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Ag Expo crowns 2002 queen

August 03, 2002|by Liz Boch

lizb@herald-mail.com

As a sheepish and smiling Hannah Smith tilted her head to be crowned the 2002 Washington County Ag Expo Queen, she thanked the judges who "did a really good job."

Hannah was one of three girls vying for the title of 4-H/FFA Ag Expo Queen. The 14-year-old vowed to increase the public's awareness of the expo and the importance of agriculture.

After the ceremony, Smith easily slid into her new role, saying, "I'm going to go to the track for the wrestling event tonight and will mingle with people and answer their questions. I hope to draw a lot more people to the fair."

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The Clear Spring resident was not the only contestant who wanted to spread her agricultural knowledge. Although admittedly not a fan of public speaking, contestant Ashley Jones of Hagerstown said young people gain valuable lessons from 4-H projects and the Ag Expo.

"I think the kids need to know you don't have to have a big cow or live on a farm to do Ag Expo," the 15-year-old said. "Look at me. I don't live on a farm and I show rabbits."

Contestant Stephanie Lewis of Hagerstown agreed with Jones and suggested the Ag Expo Board hold an Ag Expo King Contest to attract more people.

"Ag Expo is represented by young men also and they do just as much to make this week great," the 15-year-old said.

Sara Wiles, the 2001 Ag Expo Queen who was on hand to help crown Hannah, said she learned responsibility and social skills during her reign.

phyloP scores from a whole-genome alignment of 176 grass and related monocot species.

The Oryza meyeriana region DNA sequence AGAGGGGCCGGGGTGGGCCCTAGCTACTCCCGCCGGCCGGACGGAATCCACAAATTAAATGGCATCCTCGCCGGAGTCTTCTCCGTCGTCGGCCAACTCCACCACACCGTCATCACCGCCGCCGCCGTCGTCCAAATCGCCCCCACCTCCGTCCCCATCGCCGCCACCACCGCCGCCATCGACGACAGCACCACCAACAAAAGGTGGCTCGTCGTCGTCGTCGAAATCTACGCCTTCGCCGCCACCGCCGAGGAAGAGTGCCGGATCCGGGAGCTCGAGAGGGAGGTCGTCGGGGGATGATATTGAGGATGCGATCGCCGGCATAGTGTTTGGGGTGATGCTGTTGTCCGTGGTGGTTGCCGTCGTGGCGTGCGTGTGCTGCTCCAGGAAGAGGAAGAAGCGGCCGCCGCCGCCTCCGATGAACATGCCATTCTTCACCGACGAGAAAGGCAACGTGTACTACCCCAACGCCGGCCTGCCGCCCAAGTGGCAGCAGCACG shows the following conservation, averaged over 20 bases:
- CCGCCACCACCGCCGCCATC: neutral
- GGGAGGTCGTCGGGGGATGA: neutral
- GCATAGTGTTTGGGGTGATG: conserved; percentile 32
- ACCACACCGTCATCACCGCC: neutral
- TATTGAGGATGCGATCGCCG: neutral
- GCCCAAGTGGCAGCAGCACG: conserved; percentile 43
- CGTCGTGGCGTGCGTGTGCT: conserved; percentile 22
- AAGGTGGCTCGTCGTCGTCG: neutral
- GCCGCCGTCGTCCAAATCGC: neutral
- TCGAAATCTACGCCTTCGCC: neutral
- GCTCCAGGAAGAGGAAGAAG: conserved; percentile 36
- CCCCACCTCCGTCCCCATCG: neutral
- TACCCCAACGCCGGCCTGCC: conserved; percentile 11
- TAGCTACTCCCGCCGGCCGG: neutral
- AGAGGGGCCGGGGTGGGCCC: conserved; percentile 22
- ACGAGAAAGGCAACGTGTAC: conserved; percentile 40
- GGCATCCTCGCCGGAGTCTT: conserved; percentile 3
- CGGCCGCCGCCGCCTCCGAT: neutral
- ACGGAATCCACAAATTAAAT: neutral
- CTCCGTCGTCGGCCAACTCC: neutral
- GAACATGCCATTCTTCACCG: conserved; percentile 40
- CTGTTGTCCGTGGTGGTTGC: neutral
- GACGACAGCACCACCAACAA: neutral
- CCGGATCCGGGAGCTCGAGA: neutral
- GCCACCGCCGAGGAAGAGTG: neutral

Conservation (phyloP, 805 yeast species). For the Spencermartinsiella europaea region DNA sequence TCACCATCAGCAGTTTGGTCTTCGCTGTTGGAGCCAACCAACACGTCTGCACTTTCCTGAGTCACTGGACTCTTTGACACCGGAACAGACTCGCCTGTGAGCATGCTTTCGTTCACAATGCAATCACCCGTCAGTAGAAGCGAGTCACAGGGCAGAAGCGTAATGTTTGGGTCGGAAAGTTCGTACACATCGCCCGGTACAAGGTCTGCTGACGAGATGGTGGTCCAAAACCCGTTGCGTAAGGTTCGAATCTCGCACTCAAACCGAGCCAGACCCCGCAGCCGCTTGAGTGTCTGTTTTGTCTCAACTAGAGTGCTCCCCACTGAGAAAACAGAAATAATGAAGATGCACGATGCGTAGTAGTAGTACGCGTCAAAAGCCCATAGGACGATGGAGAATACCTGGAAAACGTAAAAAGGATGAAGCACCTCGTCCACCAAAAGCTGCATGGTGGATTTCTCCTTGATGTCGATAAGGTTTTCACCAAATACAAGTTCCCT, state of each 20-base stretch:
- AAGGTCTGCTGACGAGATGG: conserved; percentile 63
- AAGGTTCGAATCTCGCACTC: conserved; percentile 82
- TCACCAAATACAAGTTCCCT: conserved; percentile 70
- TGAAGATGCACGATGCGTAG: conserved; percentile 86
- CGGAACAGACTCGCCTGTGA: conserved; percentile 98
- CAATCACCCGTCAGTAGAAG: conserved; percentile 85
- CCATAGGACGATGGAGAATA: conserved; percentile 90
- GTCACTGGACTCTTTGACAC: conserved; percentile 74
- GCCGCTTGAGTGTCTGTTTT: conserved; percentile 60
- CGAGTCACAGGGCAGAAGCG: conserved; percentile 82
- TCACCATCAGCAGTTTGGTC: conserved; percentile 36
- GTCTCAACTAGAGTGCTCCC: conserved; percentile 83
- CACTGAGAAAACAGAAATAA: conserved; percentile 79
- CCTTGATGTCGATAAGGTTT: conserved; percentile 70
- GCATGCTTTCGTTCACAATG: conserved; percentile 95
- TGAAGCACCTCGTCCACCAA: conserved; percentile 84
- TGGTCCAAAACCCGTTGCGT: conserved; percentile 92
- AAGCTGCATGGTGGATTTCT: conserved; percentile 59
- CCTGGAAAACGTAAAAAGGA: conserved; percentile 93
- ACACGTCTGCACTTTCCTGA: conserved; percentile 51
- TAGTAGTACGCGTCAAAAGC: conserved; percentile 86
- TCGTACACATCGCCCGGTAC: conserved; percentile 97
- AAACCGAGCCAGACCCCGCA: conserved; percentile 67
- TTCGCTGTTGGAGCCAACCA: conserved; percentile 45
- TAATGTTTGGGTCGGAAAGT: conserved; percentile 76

"I'm a little sad at giving up my crown, but I'm glad to see someone so deserving getting it," she said. "I'd like to support her in her efforts this year."

Carolyn Barmoy, an Ag Expo Queen judge, said she and the other two judges were looking for someone enthusiastic about wearing the crown.

"Hannah's energy is what got us," she said. "She has a passion for what she does."

As the new queen, Hannah will have to find time to hand out ribbons to winners and greet visitors in between watching her rabbits, milking her Brown Swiss and Holstein cows twice a day and cleaning them as often as needed.

"You want them to look nice," she said. "Nobody, especially the public, wants to see dirty animals."

Hannah's mother Paula Smith said her daughter is normally shy and her new title is bringing her out of her shell.

"It was her first year entering, so it was a very surprising outcome," she said. "For her to do that, it's out of the ordinary. I'm very proud of my daughter."

The Washington County Ag Expo will continue until Aug. 9 at the Washington County Agriculture Educational Center off Sharpsburg Pike, 11 miles from Hagerstown.

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